World View: Centenary of Russian revolution well worth marking
Whatever about Putin’s unease, events of 1917 set the tone for the hundred years since
Eric Hobsbawm: writing in the late 1980s, he regarded the Russian revolution as the central event of the 20th century as one-third of humanity lived under communist regimes deriving from those events.
Workers’ revolution or Bolshevik coup d’état? Inevitable or contingent? Authoritarian or democratic? Modernising or retrogressive? Historical dead-end or continuing inspiration?
This week’s 100th anniversary of the Russian revolution raises all these questions and usually poses them in starkly binary terms. Its commemorations combine political and historical judgments, highlighting the revolution’s still essentially contested character across ideological and intellectual spectrums.
Just as a necessary way to understand the French revolution is to study the history of its political and historical interpretations, so it is with October 1917. One of its principal contemporary historians, Sheila Fitzpatrick, reviewing five anniversary books earlier this year in the London Review of Books, pointed out that Eric Hobsbawm, writing in the late 1980s, regarded the revolution as the central event of the 20th century because one-third of humanity lived under communist regimes deriving from those events.
A few years later, when his book The Age of Extremes was published after so many of them collapsed in 1989-1991, he saw that experience as more of a lost world giving way to a new century whose character had yet to be defined. Given China’s remarkable development since then, perhaps its revolution in 1949, partly inspired by 1917, will come to deserve a similar reputation in the 21st century? Or is that more of a political than a historical judgment about its model of authoritarian communist rule based on capitalist economics?
Revolution from above
Such questions surely justify taking the revolution’s anniversary seriously – unlike official Russia where Vladimir Putin regards it as an embarrassment which could have been avoided by a more evolutionary approach to the country’s modernisation. He has much more sympathy with Stalin’s revolution from above in the late 1920s to industrialise, collectivise agriculture and purge the intelligentsia than with Lenin’s one to give power to the soviets or workers’ councils, end the war and give land to the peasants in 1917. Fitzpatrick regards Stalin’s revolution as part and parcel of the overall Russian one, ending her book with his terror in the late 1930s.
These issues of political and historical continuity or discontinuity were the stuff of left-wing politics through much of the last century. They distinguished orthodox communists from Trotskyists who regarded Stalin as a counter-revolutionary and from social democrats who sympathised much more with Kerensky’s February 1917 revolution than with Lenin and Trotsky’s one in October. The social democrats further argued that both men misjudged the readiness and willingness of workers in the more developed parts of Europe to achieve socialist objectives by revolutionary not evolutionary means.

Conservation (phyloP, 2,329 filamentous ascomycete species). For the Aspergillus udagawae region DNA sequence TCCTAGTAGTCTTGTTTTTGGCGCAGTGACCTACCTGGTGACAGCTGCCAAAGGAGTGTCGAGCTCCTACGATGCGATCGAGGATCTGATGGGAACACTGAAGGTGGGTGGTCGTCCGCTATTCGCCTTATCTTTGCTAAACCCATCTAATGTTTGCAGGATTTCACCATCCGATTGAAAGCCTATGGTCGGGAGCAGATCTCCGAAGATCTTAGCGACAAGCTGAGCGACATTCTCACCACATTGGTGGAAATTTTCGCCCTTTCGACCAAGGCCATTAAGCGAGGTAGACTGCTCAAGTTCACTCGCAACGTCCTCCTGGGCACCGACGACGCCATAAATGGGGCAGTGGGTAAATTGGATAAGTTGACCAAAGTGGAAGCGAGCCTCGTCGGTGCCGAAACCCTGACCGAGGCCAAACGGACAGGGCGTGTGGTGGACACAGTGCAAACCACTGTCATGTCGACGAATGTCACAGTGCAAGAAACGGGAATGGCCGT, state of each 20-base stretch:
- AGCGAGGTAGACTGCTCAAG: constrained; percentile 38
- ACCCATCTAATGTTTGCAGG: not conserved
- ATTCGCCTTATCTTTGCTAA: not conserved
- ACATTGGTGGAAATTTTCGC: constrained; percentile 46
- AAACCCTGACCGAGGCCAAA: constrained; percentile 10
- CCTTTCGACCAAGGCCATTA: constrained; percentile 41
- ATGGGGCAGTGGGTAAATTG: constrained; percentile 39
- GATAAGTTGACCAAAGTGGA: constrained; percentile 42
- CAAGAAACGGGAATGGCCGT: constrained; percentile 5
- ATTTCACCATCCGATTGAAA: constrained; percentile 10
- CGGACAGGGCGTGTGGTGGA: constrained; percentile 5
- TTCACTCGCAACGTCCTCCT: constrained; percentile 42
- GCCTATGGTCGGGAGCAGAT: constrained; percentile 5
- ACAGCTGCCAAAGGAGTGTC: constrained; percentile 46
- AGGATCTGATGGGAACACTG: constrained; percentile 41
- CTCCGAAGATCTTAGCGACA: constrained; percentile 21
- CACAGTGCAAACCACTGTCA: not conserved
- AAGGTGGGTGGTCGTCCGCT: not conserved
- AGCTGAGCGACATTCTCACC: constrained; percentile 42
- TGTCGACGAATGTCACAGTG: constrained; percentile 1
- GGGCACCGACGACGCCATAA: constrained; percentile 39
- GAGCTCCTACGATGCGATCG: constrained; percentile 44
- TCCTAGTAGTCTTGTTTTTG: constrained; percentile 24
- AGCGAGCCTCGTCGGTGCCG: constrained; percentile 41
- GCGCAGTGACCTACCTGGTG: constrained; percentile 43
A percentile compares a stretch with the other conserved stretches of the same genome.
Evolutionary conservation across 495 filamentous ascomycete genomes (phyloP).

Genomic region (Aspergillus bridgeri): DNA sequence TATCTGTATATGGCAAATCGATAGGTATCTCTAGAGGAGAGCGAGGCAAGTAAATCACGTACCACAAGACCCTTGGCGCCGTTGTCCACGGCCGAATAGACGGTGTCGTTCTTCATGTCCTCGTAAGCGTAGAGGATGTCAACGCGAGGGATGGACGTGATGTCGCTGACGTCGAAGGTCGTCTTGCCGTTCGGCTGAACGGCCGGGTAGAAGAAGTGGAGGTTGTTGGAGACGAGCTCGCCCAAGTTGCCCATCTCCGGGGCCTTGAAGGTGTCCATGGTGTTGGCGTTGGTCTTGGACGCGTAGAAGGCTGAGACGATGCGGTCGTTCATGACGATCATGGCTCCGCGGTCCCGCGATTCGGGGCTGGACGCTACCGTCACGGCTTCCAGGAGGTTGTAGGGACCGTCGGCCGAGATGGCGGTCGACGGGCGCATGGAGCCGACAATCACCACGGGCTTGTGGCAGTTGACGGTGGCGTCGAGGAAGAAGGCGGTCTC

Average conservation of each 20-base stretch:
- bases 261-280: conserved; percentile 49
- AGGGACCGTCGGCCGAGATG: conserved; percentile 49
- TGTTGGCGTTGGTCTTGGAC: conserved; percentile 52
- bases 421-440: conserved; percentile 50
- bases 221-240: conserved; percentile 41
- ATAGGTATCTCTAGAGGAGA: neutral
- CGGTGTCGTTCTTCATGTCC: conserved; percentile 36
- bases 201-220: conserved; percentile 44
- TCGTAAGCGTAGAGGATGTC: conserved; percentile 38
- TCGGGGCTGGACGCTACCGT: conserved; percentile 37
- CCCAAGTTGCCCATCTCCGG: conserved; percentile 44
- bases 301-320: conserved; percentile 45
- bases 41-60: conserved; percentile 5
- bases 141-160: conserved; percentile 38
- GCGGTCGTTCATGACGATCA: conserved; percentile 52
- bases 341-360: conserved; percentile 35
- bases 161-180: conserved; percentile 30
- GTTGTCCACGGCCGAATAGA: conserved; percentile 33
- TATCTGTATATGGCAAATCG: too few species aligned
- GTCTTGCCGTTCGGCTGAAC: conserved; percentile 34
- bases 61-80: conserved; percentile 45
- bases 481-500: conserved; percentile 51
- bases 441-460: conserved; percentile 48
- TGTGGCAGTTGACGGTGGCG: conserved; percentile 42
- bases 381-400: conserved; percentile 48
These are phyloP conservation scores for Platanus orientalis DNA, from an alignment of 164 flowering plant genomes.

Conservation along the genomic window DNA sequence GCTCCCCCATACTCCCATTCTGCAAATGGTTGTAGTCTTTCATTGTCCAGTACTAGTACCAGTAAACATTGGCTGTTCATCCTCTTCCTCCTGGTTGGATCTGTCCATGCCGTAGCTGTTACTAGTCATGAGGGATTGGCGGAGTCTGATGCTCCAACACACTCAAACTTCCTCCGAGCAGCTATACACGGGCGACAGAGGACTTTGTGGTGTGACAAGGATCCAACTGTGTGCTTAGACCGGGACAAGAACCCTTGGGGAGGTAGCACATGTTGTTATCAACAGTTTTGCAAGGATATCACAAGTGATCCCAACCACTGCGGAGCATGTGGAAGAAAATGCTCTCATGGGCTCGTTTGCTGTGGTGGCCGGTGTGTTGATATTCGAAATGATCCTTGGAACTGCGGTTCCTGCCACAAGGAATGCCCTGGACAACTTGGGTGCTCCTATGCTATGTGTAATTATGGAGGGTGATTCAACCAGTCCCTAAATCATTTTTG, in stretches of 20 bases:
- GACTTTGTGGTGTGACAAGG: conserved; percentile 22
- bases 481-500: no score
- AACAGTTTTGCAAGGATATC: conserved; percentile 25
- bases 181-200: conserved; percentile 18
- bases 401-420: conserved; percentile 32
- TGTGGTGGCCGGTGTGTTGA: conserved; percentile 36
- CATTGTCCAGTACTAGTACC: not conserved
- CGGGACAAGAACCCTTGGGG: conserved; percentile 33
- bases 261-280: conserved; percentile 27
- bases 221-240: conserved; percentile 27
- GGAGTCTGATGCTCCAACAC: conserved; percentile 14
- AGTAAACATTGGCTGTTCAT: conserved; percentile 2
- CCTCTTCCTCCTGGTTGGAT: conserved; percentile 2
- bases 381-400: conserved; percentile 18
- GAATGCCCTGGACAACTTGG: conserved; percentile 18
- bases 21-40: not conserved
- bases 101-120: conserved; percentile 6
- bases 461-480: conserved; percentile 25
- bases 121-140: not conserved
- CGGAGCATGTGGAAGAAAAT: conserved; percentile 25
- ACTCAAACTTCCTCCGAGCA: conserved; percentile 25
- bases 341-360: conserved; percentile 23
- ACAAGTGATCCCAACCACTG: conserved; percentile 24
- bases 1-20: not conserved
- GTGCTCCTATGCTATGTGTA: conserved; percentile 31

Debates like these can overpersonalise those fateful events and underestimate the objective conditions which gave rise to the revolution. The Russian empire and the Tsarist state were collapsing under pressure of war, economic disintegration and mass hunger, posing acute dilemmas for reformers and revolutionaries alike on how to respond. As Lenin put it then, there are decades when nothing happens and weeks when decades happen; his genius was to understand and seize the opportunities for revolutionary change arising and to convince majorities of workers and peasants that bread, land and peace would follow.
Interchange of ideas
Sympathetic social historians of the 1917 events like Alexander Rabinowitch show Lenin was often in a minority and had to win those arguments within his Bolshevik party, that it was decentred and in daily touch with popular shifts of mood and that the soviets were genuine expressions of a huge movement for direct democracy in factories, workplaces, armies and navies. Party and class formations, he writes, “emerged out of a continuing interchange of ideas regarding the development of the revolution, and constant interplay between party members at all levels with factory workers, soldiers, and sailors”.
That puts a different perspective on liberal assumptions of a coup d’etat engineered by a disciplinarian Lenin in October 1917. He saw no prospect that a coalition with other parties could defeat the counter-revolutionary armies immediately organised to remove the Bolsheviks from power. The subsequent three years of “war communism” mobilised to fight them in a brutal civil war when millions died saw an extension of one-party rule, illegal methods and repression of internal dissent later used by Stalinism.
Lenin saw Russia as a weak link in the imperial world capable of triggering socialist revolution elsewhere in Europe after the war. Trotsky said its backwardness was simultaneously uneven and combined with the most developed parts of the world. Their European gamble failed; but their actions created an enduringly changed world.